Why climb a mountain when you can take an elevator? The mountain is a metaphor for you trying to change your clinicians’ behavior related to their product selection and/or reluctance to standardization. The elevator is a figure of speech to encourage you to work with clinicians on an even bigger savings opportunity (7% to 15% of total supply budget) in their utilization patterns and practices. It makes good dollars and sense to do so!
Why Would You Change What Is Working for You?
In our training/coaching sessions, we always ask our VA clients if they would change a product, service, or technology that they have been using for decades (with outstanding outcomes) to an unknown product, service, or technology that costs a few pennies less. Their answer was universally NO. So, why should you think your clinicians should change their products, services, or technologies just because you asked them to? This is a lose/lose situation for you.
Change Can and Will Happen If a Commodity Is a Value Mismatch, Being Misused, or Misapplied
To the contrary, it’s been our clients’ universal experience that 97% of their clinicians will change their products, services, or technologies if they see for themselves that these items are a value mismatch, being misused, or misapplied. This is because, with few exceptions, no clinician wants their peers to discover that they have quality or cost issues that they have ignored.
Meaningful, Reliable, Trustworthy Data Can Make the Difference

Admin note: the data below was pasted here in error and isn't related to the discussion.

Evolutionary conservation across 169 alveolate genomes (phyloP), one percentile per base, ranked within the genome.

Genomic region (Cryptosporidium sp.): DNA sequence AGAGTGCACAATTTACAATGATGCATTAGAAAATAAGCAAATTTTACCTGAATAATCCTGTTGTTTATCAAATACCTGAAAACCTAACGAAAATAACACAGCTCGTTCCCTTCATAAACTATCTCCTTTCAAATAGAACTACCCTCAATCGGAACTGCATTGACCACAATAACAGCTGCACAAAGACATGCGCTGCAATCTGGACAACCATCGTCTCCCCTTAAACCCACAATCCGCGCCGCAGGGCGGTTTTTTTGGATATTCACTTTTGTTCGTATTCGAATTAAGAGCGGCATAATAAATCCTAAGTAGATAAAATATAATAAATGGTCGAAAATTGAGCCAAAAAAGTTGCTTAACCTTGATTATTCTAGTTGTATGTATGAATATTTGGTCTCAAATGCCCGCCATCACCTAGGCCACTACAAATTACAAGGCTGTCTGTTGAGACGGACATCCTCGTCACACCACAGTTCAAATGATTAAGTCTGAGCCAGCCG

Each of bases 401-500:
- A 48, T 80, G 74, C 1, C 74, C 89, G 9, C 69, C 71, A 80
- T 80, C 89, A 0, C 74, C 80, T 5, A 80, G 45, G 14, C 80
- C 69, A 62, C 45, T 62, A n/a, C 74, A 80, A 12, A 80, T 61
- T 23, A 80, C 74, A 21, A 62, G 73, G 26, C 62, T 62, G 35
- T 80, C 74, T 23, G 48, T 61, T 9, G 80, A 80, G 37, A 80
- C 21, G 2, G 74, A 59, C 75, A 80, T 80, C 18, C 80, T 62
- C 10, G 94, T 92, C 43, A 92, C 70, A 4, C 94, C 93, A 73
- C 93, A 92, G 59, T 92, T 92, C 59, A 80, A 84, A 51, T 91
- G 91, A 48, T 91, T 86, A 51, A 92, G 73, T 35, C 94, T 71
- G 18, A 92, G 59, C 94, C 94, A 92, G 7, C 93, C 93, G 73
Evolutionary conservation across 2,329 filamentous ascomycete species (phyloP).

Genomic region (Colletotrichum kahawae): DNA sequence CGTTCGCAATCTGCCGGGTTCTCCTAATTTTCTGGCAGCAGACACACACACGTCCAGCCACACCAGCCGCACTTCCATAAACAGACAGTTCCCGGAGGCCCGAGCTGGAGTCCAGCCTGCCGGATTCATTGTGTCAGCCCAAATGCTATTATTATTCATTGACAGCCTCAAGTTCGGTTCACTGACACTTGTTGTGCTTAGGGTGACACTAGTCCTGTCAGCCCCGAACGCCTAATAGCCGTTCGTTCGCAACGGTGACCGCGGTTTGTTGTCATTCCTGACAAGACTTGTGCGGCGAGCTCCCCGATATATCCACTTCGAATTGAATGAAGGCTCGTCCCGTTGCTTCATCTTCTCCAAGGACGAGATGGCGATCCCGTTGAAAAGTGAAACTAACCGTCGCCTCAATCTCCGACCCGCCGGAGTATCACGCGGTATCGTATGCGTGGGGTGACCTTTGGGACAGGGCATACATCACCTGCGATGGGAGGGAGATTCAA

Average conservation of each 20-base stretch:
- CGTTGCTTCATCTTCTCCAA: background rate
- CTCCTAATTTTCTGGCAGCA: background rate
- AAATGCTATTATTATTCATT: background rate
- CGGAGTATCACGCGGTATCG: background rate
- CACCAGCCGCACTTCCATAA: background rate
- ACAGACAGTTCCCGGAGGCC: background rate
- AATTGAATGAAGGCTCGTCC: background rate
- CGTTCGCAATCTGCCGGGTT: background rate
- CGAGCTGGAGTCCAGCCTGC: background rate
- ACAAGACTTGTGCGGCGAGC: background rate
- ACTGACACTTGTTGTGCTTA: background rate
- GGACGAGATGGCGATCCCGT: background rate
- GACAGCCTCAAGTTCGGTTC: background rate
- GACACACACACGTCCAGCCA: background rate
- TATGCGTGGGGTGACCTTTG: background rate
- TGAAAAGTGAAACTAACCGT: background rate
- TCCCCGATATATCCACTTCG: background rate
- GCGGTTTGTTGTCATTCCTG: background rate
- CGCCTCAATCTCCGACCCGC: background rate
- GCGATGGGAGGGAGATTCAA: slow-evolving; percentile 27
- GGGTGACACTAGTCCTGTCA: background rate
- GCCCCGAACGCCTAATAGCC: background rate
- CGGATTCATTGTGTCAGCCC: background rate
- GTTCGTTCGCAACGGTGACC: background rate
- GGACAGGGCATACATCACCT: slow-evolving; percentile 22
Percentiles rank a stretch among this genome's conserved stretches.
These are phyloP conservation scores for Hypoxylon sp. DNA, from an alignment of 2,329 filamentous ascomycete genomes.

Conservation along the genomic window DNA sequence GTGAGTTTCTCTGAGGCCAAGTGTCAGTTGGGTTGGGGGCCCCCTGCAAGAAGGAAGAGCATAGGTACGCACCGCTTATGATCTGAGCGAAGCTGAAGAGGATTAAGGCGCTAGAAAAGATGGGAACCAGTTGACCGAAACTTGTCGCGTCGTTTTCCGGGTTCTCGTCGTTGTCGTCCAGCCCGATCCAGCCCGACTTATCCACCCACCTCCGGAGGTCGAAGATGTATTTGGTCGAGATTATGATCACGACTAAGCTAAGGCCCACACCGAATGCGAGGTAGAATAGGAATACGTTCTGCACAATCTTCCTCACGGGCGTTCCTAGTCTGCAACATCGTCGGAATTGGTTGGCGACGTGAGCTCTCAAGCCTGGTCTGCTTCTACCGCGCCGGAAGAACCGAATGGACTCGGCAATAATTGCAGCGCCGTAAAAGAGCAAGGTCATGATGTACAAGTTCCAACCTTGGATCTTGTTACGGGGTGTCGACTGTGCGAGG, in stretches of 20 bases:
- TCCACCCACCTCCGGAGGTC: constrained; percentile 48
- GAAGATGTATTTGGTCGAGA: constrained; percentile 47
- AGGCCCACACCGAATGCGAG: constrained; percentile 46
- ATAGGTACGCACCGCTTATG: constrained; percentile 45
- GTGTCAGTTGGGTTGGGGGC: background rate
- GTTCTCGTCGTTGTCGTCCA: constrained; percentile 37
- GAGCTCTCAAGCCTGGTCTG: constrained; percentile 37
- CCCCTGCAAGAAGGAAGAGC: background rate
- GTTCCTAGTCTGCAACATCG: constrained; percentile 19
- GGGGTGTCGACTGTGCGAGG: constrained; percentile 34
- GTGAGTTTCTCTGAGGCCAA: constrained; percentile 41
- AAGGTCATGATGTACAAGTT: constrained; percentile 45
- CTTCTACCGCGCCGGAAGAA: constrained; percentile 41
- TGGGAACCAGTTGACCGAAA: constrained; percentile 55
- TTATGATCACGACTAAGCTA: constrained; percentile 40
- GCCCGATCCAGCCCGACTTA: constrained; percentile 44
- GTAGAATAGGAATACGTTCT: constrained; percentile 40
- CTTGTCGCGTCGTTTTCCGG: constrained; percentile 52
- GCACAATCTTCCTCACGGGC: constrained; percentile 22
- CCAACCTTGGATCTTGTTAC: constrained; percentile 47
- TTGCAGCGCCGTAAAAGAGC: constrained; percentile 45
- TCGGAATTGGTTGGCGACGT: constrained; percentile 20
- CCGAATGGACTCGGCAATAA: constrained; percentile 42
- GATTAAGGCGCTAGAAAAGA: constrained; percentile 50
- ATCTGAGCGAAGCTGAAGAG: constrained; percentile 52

The best way to change clinicians’ behavior is to have them see their procedure or unit specific utilization reports. Only then will they take action to make positive change happen. For example, a number of our clients meet individually with their department heads quarterly to share their utilization data reports. This process then opens up a candid discussion about how they are utilizing their products, services, and technologies. In most situations, their department heads will investigate and then act on any utilization misalignments that show up on their reports. No longer do you need to twist arms to make change happen.
Praise Appropriate Utilization Patterns
During these quarterly meetings, it is also important to praise the department heads that have maintained, reduced, or improved the utilization of their products, services, and technologies. This will encourage them to keep up their good work, as opposed to falling back to old bad habits of spending thousands of dollars on products, services, or technologies unnecessarily.
The Path to Savings Can Have a Shortcut
The point of this article is to make you aware that the easiest and fastest route to saving money is to attack your utilization misalignments, instead of trying to repeatedly change commodities or force clinicians to standardize on products, services, or technologies they aren’t familiar with. A much better way is to let department heads make the needed changes to save money or improve quality once they see the utilization data for themselves. Remember: Clinicians like the change they bring about themselves, but hate the change that is forced on them.